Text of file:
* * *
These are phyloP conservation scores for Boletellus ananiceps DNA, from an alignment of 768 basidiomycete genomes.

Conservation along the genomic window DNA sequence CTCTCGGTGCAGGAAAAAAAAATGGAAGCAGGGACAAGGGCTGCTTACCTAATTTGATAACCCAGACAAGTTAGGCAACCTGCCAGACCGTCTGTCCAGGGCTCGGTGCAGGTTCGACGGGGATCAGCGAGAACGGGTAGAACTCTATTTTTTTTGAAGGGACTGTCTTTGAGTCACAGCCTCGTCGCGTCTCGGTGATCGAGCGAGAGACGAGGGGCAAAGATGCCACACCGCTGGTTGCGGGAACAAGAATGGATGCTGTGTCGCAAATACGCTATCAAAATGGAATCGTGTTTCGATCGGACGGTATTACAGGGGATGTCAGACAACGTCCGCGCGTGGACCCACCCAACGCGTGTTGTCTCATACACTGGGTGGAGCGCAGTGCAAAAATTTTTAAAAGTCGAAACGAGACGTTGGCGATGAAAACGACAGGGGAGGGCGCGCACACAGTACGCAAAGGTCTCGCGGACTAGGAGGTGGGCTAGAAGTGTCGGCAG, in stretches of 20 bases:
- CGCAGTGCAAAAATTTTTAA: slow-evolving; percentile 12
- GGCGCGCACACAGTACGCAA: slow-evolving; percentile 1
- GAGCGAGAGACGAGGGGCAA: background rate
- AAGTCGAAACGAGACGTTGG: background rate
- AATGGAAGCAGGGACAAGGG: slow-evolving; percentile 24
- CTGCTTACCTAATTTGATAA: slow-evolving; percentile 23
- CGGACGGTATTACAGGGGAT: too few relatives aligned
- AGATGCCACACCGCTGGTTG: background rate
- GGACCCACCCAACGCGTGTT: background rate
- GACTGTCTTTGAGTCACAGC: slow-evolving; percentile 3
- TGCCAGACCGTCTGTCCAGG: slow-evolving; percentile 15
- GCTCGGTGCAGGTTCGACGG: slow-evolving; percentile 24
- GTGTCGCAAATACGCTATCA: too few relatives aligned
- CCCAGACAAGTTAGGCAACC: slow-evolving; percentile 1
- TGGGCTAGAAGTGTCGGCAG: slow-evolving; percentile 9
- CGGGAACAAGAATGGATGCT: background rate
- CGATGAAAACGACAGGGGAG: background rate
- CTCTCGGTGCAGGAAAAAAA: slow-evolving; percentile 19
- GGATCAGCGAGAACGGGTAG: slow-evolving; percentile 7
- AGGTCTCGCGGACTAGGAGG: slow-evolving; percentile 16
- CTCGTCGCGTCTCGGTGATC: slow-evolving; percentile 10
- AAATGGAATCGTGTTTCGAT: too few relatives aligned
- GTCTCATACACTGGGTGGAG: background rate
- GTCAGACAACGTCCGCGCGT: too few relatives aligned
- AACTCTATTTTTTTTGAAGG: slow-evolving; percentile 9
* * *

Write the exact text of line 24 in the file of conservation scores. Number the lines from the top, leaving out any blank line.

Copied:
- AAATGGAATCGTGTTTCGAT: too few relatives aligned